Shift number one involves the idea that ideas can no longer be sold. Ideas are free. You should feel free to give away all your ideas. Your idea is probably already on the internet and if it’s not, while your keeping it a secret, somebody will publish it before you. Even if you’re the first one out of the gate, people are going to buy it and then share it like crazy, if it’s good. The music industry continues to fight against this with poor results. The nature of music now is that it’s free and people want to share it. The sharing part is not new (mixtape anyone?), it’s the volume of the sharing and the $0 price tag that freaks them out. All the brain-power at the record labels can’t figure out how to monetize around sharing so instead, they sue. They send in RIAA storm troopers to levy stiff fines and threats of jail time against 19 year-old kids and soccer moms. Great way to run a business. On the other hand, Matador and some other indie labels are getting it right. They have started reproducing records on vinyl, the ultimate fetish format. Not only that, but when you buy the vinyl record you get MP3 copies of the songs for free. The record is a souvenir of the idea of the band that the buyer is already sold on. This is how Seth Godin got so famous. Seth Godin gives away books online and then charges people for souvenir copies that they can carry around with them. They’ve already read the book online, they have already bought into his brand, but they still want to own the souvenir. Why? Because people want to feel connected. They like to touch things. They like objects. If they read something online that they really like, they want to have a hard copy with binding that they can carry around and highlight and pass on to friends. It seems incongruous, but if you give away your stuff, people will still pay you for it. Godin also has some insights on how you look at producing content. He likens concentration on the monetization of an idea to the people at Disneyland worrying about how to make a better gift shop. It’s a flawed process. Instead, the people at Disney concentrate on making a kick ass theme park and telling a powerful story, the souvenirs sell themselves because it’s a story we all like. They pay attention to story first, paycheck second.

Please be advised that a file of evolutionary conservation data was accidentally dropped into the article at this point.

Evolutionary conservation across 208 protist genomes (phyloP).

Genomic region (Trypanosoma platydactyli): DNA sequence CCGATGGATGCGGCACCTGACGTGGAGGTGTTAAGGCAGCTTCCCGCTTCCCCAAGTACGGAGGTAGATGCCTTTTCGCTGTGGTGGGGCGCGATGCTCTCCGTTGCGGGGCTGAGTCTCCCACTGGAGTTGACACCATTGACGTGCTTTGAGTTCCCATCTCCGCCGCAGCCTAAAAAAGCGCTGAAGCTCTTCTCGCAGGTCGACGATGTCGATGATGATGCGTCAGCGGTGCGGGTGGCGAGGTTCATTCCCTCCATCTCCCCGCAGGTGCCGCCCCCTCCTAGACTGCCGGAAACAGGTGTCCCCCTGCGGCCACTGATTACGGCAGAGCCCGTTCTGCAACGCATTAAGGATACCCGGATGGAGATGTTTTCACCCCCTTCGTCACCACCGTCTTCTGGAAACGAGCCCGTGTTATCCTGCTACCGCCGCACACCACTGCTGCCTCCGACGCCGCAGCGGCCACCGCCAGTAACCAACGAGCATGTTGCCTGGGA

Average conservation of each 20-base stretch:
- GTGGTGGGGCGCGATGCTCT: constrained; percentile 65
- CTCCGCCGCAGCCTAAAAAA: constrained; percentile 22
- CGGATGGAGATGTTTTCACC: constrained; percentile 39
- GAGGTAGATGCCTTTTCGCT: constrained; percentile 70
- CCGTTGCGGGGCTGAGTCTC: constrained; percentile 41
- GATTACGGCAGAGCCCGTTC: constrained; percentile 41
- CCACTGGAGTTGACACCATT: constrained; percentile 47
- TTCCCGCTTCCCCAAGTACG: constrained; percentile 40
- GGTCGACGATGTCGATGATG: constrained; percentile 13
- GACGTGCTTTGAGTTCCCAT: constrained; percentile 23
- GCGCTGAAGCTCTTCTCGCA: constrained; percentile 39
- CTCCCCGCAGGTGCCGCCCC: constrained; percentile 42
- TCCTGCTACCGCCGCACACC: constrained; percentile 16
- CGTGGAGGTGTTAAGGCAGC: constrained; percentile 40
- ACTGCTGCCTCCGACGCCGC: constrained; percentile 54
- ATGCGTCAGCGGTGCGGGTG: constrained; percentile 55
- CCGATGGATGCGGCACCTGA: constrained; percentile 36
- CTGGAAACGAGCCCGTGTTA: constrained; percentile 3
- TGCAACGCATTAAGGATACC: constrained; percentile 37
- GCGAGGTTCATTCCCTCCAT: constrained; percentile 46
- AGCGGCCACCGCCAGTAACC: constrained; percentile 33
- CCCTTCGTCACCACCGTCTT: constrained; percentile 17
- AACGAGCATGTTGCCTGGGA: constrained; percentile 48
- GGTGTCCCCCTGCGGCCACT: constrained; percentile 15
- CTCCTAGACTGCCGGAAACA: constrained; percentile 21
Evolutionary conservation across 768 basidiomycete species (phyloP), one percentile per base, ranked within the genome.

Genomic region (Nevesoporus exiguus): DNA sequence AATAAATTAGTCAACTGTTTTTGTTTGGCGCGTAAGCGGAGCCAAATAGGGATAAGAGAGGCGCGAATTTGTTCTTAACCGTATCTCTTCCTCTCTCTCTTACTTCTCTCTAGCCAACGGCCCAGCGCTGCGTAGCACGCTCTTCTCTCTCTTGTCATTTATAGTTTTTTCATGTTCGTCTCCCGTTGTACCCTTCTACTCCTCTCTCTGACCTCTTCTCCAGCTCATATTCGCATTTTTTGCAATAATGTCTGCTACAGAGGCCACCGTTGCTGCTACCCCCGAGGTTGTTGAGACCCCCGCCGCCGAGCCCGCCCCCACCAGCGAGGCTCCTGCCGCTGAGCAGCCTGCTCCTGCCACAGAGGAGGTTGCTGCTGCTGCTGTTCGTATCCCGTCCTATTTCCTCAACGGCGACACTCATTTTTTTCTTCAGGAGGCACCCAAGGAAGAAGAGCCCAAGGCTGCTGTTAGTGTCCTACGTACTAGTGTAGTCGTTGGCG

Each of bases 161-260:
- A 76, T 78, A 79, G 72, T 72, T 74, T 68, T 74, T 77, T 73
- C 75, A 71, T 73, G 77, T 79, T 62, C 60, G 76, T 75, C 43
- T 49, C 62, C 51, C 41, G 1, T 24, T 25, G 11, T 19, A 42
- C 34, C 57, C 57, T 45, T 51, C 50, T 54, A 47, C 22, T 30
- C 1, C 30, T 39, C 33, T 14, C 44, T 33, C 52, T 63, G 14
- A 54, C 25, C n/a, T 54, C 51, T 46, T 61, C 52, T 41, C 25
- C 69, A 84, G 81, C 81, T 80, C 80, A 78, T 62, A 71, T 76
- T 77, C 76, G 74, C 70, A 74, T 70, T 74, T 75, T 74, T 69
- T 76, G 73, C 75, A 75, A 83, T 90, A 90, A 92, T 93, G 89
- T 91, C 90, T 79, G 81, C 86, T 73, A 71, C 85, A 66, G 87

The second shift has to happen around another kind of giving. Giving of your process. A while ago, I wrote a post called 5 reasons to give away your trade secrets. There is a lot of fear surrounding this practice. People think that if they give away their soap, beer, scallopini recipe that the public will then go out and make their own and put them out of business. It just doesn’t work that way. Here’s what actually happens when you give away your best stuff…99.9% of the people who download your secrets, won’t ever use them. They’ll be filed away in a drawer and saved for the time when the person feels they have enough “extra” time to prepare the soap, beer, scallopini. That time will probably never come. People feel momentarily creative when they download stuff. They get off on the potential that an instruction sheet possesses, but what usually happens is that they get crunched for time and never act. Then, they go and buy your soap/beer/scallopini because they remember where they got the very generous instructions. That is scenario one. Scenario two is that the person is successful at making the soap/beer/scallopini and feels good about themselves. They use what they have made and when it runs out, instead of making more, they move on to a different project and simply order your soap/beer/scallopini instead of making any more of their own. Scenario three (the nightmare), is the scene where someone actually ganks your idea and makes a business out of it. These bastards are actually using YOUR recipe and selling YOUR soap/beer/scallopini and reaping a profit! Curses! Well, in a way, this is the best scenario because it contains the largest potential for growth. It’s hard to have your stuff ripped off, but the good news is, you don’t have to worry about it. Karma will take care of these folks without you lifting a finger. Besides, you’ve got plenty more ideas where that came from and anyway, you’ve built your brand around Y-O-U, not soap/beer/scallopini and nobody can rip Y-O-U off. You’ll be fine. It’s the thieves who should watch their backs. They are the one’s who are playing a dangerous game with the universe. Not you. Unless of course you elect to spend your time fretting about it, sending cease and desist letters and litigating. Waste of energy. Pour it back into the work, the thing you love. Let the negative go and concentrate on making something new and fantastic.